To fight inequality and in-work poverty, MEPs call for a minimum wage, equal labour conditions for platform workers and a better work-life balance.
The principle that ‘work is the best remedy for poverty’ does not apply to low-wage sectors, and those working under precarious and atypical working conditions. MEPs therefore urge the Commission and member states to include the prevention of in-work poverty in their overall goal to end poverty in the EU.
European directive on minimum wage
MEPs welcome the Commission’s proposal for an EU directive on adequate minimum wages, describing it as an important step to ensure that everyone can earn a living from their work and participate in society. The directive should ensure that statutory minimum wages are, where applicable, always set above the poverty threshold, they stress.They also make clear that employers should not deduct the costs for carrying out work, such as accommodation, the requisite clothing, tools, personal protection and other equipment, from minimum wages.
Equal labour conditions for platform workers
The legislative framework on minimum working conditions must be enforced for all workers as another important element of the fight against in-work poverty, MEPs underline. This includes atypical or non-standard workers in the digital economy who often work in precarious conditions. These workers must also be covered by existing labour laws and social security provisions as well as being able to engage in collective bargaining, they add.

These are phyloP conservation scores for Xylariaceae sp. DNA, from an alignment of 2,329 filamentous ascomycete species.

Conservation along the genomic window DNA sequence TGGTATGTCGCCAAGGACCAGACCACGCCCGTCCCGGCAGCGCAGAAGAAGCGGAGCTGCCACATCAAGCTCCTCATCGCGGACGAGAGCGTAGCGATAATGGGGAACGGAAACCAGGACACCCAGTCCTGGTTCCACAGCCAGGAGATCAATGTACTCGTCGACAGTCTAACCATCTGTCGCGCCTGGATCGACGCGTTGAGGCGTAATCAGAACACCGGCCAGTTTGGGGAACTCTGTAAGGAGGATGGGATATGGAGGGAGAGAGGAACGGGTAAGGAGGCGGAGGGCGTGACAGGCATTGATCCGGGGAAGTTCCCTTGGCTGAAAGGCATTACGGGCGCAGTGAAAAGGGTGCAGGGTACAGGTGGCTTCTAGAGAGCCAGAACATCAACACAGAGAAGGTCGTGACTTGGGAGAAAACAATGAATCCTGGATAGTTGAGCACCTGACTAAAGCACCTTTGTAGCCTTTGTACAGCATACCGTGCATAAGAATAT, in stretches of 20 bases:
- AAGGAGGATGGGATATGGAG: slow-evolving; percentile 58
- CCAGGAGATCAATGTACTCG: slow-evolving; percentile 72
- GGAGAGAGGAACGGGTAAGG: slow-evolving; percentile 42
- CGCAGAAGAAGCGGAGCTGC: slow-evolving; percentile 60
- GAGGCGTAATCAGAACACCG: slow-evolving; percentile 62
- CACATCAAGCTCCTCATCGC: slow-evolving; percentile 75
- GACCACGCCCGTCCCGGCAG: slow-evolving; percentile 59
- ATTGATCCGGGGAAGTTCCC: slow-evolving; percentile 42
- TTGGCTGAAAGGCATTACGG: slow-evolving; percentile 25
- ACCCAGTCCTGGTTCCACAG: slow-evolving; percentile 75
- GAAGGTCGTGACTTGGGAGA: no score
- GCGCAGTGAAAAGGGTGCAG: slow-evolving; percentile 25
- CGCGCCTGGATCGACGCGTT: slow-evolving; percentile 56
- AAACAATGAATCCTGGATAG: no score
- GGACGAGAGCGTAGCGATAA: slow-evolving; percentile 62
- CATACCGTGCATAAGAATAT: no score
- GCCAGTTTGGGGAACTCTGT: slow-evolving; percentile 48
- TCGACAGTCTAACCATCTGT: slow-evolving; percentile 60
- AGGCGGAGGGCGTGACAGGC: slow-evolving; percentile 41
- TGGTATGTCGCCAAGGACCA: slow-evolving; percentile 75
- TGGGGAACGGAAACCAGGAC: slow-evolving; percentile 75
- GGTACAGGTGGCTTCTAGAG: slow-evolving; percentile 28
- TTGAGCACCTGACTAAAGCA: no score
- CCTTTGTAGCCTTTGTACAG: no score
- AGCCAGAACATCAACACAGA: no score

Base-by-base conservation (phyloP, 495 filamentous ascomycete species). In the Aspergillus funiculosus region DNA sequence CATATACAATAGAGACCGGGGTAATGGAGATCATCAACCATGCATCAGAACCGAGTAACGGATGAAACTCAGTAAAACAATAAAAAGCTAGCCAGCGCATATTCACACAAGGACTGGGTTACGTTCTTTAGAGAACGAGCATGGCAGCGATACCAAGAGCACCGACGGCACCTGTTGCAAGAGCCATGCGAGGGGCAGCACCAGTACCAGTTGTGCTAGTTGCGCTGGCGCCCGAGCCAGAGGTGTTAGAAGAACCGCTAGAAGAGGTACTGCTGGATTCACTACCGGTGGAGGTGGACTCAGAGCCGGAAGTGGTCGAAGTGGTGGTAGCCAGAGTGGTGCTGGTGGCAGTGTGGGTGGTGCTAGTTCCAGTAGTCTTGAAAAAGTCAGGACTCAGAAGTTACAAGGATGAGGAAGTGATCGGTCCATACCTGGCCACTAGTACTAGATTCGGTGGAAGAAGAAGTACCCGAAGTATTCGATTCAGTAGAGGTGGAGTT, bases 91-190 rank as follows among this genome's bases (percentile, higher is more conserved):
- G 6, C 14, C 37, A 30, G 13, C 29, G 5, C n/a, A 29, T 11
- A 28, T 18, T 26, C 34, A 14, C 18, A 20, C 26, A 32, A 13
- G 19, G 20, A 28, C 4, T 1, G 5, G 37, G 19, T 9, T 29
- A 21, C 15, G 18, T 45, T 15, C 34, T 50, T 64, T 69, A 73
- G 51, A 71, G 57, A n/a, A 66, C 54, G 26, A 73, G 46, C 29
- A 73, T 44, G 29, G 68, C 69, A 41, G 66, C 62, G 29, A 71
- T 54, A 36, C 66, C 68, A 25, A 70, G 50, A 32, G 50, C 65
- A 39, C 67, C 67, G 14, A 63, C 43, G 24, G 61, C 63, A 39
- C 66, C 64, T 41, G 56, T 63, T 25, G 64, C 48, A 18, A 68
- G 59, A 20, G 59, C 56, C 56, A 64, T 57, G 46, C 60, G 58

Transposing and implementing the Work-Life Balance Directive is key to fighting poverty and inequality, MEPs say. Given that women are more at risk of poverty and social exclusion than men, tackling the gender pay gap and guaranteeing access to affordable and quality childcare are important steps in this respect. The text was adopted with 365 votes in favour, 118 against and 208 abstentions.
“The EU is one of the wealthiest regions in the world. However, 95 million Europeans live at risk of poverty. For this reason alone, we need urgent action to ensure a life free from poverty for all. Across Europe, we need social minimum standards and strong social security systems. We need wages and income that allow for a decent living. We should not allow economic interests to override social protection”, said rapporteur Ӧzlem Demirel (GUE/NGL, DE)
According to Eurostat’s definition, individuals are at risk of in-work poverty when they work for over half the year and their yearly disposable income is below 60% of the national household median income level after social transfers. Eurostat figures show that 9.4% of European workers were at risk of poverty in 2018. Low wages have not increased at the same rate as other types of wages in many member states, exacerbating income inequalities and in-work poverty and reducing the capacity of low-wage earners to cope with financial difficulties.